Bacterial cultures containing FLAG-tagged enterotoxins were grown to log phase in DMEM at 37 °C, treated with Congo Red (0.2 mg/ml final concentration) and incubated for another 3 h at 37 °C. Culture supernatants were filtered to remove bacteria, proteins precipitated with trichloroacetic acid (final concentration 10%), washed with acetone and electrophoresed on SDS-PAGE gels. The proteins were transferred to nitrocellulose and blotted with anti-FLAG M2 monoclonal antibody (Sigma–Aldrich). Alkaline-phosphatase-conjugated anti-mouse IgG (Sigma–Aldrich) was used as the secondary antibody and the blots were developed with Fast Red TR/Naphthol AS-MX (Sigma–Aldrich). The lambda red recombineering technique was also used to delete ipaB from 2457T to yield 2457TΔIpaB. Secretion assays were also carried out with 2457TΔipaB mutants containing FLAG-tagged ShET2-1 and ShET2-2 to observe constitutive secretion of bacterial proteins regulated by the TTSS.
The construction of WRSs2 and WRSs3 schematically represented in Fig. 1 involved a series of gene deletions using the technique lambda red recombineering described in detail elsewhere [30,64]. Briefly, S. sonnei Moseley was transformed with the temperature sensitive plasmid pKM208, expressing the lambda red genes (gam, bet, exo). Linear DNA was prepared by PCR amplification of the chloramphenicol-resistant gene (cam) flanked by FRT sites from plasmid pKD3 with primers containing ≥50 bp sequence homology to the 5′ and 3′ sequences flanking the gene to be deleted (see supplemental Table S1 for lambda red recombination primers used for individual gene deletions). Electroporation of the linear DNA into Moseley(pKM208) resulted in replacement of the targeted gene with the cam cassette. In the next step the cam cassette was removed by transient expression of the yeast FLP recombinase using the temperature sensitive plasmid pCP20. PCR analysis with gene-specific primers was used to confirm the loss of each gene and PCR reactions with sequences flanking the deleted genes were used to ensure that the flanking sequences remained intact after the recombination events. This protocol was used sequentially to delete senA, senB and virG(icsA) to generate WRSs2-tetR (Fig. 1). The tet resistance, originally present in the parent strain Moseley was removed from WRSs2-tetR by growing it in fusaric acid as previously described . To replace the msbB2 gene from WRSs2, a longer linear DNA fragment was amplified from a 2457T mutant that had its msbB2 gene replaced by a cam cassette. PCR-amplified linear DNA bearing 50 bp homology to sequences flanking the Moseley msbB2 gene did not yield transformants when electroporated into WRSs2(pKM208). The set of primers used for the amplification of the longer linear DNA (using msbB2 extended homology primers in Table S1) had homology to sequences ~500 bp upstream and ~100 bp downstream of the msbB2 gene on the 2457T plasmid. This longer ~1.75 kb PCR-amplified DNA construct was electroporated into WRSs2(pKM208) and successfully replaced its msbB2 gene to generate WRSs3. Template DNA for PCR analysis to confirm individual gene deletions, determine presence of 5′ and 3′ open reading frames (ORFs) flanking the deleted genes as well as epitope tagging were done using lysates made from single colonies of individual strains. Single colonies were suspended in 100–200 μl of sterile water, boiled for 10 min, centrifuged and the supernatant used in PCR reactions. Supplemental Table S2 lists the primers used for confirming gene deletions and for integrity of 5′ and 3′ ORFs flanking the deleted genes.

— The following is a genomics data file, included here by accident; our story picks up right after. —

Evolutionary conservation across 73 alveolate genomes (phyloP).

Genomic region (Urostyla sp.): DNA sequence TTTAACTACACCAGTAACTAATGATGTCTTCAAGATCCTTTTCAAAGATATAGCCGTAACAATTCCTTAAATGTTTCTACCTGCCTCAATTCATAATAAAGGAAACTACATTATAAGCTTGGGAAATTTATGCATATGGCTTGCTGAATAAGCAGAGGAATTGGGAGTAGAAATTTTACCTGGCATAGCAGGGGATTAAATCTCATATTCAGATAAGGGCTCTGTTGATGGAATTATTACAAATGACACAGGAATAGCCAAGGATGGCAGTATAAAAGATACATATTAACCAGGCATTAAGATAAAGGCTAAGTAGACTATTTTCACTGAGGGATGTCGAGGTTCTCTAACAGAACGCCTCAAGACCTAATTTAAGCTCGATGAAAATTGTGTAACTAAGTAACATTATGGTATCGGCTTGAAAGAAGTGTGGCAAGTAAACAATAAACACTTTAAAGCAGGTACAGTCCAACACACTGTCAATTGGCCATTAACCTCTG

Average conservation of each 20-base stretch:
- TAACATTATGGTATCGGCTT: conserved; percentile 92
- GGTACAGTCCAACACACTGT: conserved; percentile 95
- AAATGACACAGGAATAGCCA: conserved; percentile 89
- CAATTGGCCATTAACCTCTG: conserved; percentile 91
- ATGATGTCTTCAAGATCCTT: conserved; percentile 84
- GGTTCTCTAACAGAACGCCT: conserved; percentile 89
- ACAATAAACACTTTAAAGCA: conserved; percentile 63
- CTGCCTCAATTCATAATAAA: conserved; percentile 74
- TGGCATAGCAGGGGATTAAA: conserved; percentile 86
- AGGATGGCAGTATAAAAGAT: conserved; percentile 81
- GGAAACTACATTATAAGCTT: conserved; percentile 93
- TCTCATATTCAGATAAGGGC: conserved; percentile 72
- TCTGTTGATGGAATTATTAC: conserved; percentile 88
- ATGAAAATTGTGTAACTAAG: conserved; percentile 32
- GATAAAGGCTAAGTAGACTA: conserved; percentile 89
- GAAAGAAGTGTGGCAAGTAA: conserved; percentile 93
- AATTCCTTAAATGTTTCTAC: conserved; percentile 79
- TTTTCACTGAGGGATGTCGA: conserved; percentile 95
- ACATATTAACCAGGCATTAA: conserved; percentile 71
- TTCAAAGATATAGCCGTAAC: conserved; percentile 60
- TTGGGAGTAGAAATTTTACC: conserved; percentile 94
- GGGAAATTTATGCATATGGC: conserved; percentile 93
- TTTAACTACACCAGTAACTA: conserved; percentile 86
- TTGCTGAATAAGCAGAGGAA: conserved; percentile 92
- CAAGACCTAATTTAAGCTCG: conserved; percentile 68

The HeLa cell invasion assay was performed as previously described . Cultures of Shigella were grown aerobically at 37°C in LB broth overnight (12–16 h), then subcultured until an OD600 of 0.3–0.6 was reached. Shigella cultures at a multiplicity of infection (moi) of 10 were added directly to the HeLa cells in 24-well tissue culture plates, the plates centrifuged for 5 min at 3000 rpm and incubated initially for 1.5 h in a CO2 incubator at 37 °C followed by a washing procedure and further 2 h incubation in the presence of 50 μg/ml gentamicin. The HeLa cells were washed again and lysed with 0.1% Triton X-100 (v/v) and dilutions of the lysate were plated for recovery of intracellular bacteria.
The plaque assay was performed as previously described using BHK cells . The plaques were visualized under a microscope.